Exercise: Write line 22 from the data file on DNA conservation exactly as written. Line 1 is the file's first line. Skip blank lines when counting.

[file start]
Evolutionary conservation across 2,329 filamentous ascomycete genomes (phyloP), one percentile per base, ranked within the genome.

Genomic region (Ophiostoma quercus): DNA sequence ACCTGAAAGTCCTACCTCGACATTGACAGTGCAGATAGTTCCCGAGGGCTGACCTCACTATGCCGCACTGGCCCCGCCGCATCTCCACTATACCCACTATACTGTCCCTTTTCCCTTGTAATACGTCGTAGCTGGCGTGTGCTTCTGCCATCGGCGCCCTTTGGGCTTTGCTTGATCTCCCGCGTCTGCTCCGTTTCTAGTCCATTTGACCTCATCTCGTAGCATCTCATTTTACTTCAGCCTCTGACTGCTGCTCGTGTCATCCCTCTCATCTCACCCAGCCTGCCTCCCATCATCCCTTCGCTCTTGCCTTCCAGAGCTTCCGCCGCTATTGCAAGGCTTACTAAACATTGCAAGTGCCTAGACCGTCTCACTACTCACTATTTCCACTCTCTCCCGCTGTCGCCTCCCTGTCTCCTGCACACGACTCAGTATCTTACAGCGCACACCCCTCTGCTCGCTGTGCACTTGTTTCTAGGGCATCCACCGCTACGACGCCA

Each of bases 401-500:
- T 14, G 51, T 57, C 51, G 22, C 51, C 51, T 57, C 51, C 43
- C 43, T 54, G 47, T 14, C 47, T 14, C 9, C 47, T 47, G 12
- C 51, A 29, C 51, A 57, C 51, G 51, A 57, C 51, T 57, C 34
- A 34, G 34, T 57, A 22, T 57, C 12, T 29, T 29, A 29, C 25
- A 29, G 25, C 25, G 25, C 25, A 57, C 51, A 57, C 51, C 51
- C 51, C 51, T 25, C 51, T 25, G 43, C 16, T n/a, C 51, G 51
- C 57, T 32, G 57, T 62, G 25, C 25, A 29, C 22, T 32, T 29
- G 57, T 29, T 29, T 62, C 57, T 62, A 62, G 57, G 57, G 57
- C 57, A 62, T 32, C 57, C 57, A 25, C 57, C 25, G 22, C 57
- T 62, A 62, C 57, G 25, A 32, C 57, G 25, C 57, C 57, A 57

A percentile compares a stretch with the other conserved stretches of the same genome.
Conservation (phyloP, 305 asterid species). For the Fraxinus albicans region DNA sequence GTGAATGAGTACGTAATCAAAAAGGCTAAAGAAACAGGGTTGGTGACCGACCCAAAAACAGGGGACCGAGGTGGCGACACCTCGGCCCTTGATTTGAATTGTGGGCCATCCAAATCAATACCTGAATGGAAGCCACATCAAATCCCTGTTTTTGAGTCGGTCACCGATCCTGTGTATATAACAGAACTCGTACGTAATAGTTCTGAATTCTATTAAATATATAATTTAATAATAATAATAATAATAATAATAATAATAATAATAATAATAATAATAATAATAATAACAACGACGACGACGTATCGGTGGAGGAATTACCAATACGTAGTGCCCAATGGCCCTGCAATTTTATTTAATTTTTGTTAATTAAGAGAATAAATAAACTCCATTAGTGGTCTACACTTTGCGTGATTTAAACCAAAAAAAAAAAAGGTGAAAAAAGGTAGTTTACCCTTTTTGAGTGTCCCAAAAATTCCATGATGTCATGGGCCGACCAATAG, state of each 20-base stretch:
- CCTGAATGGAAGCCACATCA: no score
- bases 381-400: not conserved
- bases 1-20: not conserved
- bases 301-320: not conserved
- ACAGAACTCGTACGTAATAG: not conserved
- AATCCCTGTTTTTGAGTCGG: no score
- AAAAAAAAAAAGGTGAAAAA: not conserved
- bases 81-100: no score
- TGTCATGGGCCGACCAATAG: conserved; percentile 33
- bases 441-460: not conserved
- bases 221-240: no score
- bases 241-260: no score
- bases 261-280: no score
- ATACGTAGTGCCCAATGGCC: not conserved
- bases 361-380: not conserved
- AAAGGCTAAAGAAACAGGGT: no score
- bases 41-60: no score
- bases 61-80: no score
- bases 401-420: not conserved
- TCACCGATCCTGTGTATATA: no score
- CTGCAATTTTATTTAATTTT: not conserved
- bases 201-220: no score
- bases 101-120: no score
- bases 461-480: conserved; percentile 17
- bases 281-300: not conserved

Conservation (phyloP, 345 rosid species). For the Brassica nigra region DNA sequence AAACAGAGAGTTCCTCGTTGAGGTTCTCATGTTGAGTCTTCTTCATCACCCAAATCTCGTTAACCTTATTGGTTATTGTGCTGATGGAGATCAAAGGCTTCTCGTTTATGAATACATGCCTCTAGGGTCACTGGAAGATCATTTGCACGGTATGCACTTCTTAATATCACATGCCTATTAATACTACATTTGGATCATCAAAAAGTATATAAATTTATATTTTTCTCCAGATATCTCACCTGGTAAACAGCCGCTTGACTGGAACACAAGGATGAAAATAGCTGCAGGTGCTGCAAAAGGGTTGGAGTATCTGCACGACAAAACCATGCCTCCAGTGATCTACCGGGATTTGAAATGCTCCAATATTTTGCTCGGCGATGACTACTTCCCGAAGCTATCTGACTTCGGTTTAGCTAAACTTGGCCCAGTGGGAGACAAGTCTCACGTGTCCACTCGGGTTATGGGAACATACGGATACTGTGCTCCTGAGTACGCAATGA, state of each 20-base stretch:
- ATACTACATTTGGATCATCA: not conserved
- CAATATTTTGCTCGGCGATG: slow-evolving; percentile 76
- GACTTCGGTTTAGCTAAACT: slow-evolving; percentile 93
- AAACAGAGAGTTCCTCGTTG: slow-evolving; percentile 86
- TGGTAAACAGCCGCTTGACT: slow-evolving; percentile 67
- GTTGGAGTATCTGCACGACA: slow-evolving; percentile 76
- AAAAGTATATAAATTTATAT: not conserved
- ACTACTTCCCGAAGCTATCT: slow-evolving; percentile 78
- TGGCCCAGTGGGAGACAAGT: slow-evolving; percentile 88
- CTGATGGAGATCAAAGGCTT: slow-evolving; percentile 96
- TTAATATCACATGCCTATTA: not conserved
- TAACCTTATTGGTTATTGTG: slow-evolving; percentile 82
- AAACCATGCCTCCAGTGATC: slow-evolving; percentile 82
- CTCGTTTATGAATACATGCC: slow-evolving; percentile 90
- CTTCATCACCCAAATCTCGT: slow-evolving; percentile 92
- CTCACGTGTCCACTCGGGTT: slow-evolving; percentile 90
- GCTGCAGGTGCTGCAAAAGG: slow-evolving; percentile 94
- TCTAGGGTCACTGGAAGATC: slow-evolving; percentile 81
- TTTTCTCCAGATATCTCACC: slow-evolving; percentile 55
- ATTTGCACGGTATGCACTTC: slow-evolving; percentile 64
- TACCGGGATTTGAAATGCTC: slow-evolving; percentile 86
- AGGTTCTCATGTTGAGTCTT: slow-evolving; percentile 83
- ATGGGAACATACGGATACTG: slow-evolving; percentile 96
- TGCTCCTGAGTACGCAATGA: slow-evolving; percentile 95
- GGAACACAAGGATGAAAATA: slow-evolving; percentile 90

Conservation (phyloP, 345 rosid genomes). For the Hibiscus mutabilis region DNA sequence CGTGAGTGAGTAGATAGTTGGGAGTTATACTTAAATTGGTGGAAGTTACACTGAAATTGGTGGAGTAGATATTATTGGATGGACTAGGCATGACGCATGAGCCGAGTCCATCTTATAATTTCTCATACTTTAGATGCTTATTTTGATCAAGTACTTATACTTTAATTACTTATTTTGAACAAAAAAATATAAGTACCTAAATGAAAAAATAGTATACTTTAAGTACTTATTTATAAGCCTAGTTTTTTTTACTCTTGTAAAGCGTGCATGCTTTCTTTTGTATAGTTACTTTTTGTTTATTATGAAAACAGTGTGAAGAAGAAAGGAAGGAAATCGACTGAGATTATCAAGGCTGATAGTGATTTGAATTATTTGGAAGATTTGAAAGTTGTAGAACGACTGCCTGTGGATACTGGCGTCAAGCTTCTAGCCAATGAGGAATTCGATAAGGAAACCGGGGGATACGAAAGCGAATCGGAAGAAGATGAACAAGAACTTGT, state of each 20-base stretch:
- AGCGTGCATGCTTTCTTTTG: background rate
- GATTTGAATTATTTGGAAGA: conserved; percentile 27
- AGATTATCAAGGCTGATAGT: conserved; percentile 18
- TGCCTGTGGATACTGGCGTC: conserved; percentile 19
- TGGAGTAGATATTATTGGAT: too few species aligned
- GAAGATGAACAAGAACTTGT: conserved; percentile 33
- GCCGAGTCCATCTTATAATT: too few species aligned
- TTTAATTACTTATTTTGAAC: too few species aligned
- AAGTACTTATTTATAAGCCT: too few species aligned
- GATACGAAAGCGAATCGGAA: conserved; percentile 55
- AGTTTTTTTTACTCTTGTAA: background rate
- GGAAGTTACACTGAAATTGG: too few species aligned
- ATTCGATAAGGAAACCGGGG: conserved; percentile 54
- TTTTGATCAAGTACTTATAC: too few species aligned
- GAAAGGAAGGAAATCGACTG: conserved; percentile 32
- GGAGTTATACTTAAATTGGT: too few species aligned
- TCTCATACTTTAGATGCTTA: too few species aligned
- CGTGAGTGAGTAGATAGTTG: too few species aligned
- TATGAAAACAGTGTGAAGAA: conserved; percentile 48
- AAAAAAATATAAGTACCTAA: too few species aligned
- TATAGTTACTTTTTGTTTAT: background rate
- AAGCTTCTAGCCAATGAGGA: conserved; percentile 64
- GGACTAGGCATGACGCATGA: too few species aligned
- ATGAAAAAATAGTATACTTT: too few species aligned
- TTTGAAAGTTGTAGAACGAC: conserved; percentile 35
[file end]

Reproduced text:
- AAAAAAAAAAAGGTGAAAAA: not conserved